Tuesday 23 October 2018

Ryanair to meet union again as German pilots threaten strike

Ryanair began the new year with the huge challenge of negotiating collective bargaining structures with unions across Europe, and then hammering out pay deals and conditions, first with pilots and eventually with cabin crew and other workers. Photo: Getty Images
Ryanair began the new year with the huge challenge of negotiating collective bargaining structures with unions across Europe, and then hammering out pay deals and conditions, first with pilots and eventually with cabin crew and other workers. Photo: Getty Images
John Mulligan

John Mulligan

Ryanair executives and trade union Forsa will meet again later this month as they thrash out a historical negotiating framework that will later lead to talks on pilot pay and working conditions.

The two sides met yesterday morning for almost two hours following an initial meeting days before Christmas. That came after Ryanair dramatically said it was reversing a more than 30-year-old policy, by recognising unions across Europe.

But German pilot union Vereinigung Cockpit has warned that it may escalate strike action unless Ryanair agrees to accept whatever negotiating team the union assembles to start crunch talks that failed to get off the ground before Christmas.

In Ireland, Ryanair is negotiating with Forsa - newly formed following the merger of Impact and two other unions - and its Irish Airline Pilots' Association (Ialpa) branch.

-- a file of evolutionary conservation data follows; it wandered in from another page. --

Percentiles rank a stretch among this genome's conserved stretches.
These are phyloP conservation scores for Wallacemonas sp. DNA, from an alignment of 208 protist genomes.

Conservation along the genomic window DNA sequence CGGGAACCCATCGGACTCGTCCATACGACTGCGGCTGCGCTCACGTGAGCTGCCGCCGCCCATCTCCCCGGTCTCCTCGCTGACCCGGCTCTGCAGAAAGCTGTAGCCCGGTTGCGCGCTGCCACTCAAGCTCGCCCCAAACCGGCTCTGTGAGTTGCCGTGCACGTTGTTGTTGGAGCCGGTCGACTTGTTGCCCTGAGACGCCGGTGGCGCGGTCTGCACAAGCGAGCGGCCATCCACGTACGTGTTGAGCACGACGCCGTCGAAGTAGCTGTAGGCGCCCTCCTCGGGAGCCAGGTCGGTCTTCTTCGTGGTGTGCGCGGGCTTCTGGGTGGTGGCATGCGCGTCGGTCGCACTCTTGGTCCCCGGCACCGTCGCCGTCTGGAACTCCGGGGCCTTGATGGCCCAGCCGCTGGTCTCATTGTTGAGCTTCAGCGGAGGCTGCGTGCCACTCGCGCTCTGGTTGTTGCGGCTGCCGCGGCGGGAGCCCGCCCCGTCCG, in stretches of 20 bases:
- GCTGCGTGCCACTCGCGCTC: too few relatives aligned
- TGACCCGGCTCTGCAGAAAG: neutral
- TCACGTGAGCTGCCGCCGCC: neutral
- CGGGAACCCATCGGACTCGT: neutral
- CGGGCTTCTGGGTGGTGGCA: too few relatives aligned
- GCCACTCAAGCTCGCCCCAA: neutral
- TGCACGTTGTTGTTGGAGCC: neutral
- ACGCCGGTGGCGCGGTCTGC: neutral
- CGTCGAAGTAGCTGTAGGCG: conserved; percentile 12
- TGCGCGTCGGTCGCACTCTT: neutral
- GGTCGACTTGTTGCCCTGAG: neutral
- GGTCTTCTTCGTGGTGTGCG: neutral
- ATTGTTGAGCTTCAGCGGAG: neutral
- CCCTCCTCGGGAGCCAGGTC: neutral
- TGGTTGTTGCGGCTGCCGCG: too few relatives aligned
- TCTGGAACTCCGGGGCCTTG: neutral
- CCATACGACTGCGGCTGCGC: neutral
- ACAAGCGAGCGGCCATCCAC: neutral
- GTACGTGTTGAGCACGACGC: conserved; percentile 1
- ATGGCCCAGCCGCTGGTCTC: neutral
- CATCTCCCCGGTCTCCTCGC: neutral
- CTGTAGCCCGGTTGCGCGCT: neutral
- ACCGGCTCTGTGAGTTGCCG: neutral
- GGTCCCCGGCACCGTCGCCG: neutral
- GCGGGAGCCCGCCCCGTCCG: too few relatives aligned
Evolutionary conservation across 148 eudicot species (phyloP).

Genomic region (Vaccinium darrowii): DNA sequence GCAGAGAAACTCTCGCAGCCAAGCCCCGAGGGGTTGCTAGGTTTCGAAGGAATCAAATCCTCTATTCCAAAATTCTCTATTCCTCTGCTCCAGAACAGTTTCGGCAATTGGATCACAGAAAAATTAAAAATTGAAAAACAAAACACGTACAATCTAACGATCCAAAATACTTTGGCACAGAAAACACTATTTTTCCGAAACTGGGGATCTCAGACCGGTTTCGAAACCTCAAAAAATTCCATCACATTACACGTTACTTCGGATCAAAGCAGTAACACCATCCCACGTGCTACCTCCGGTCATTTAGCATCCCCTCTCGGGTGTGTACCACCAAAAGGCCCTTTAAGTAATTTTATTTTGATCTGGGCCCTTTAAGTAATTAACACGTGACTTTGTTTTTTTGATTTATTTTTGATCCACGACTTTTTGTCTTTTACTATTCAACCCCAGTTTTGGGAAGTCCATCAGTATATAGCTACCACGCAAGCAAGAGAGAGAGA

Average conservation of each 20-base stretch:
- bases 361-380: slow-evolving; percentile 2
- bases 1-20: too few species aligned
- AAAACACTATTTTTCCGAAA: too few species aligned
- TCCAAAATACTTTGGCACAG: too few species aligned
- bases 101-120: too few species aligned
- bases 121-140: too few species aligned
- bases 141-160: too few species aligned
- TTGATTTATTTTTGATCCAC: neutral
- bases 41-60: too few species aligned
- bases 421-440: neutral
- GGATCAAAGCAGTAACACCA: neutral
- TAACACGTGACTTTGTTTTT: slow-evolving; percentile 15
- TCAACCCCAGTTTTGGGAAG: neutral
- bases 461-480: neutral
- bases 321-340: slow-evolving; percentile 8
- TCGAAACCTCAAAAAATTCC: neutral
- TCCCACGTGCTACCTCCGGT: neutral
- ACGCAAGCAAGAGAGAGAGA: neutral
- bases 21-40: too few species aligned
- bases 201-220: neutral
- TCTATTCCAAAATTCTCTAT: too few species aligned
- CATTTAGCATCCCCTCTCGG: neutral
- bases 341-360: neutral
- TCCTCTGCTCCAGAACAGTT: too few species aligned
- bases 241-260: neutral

Forsa head of communications Bernard Harbor, who is part of the union negotiating team, said yesterday's talks with Ryanair were constructive.

He said the sides would continue working towards establishing a collective bargaining framework before addressing other matters.

"Both sides are keen to do it as quickly as possible and anxious to get a comprehensive agreement tied down," he told the Irish Independent.

Ryanair said it did not comment on "rumour or speculation".

The airline's negotiating team consisted of its chief operations officer, Peter Bellew, and chief people officer, Eddie Wilson.

Ryanair began the new year with the huge challenge of negotiating collective bargaining structures with unions across Europe, and then hammering out pay deals and conditions, first with pilots and eventually with cabin crew and other workers.

Today, Mr Bellew and another member of the airline's human resources team will meet the British Airline Pilots' Association at Heathrow airport.

Irish Independent

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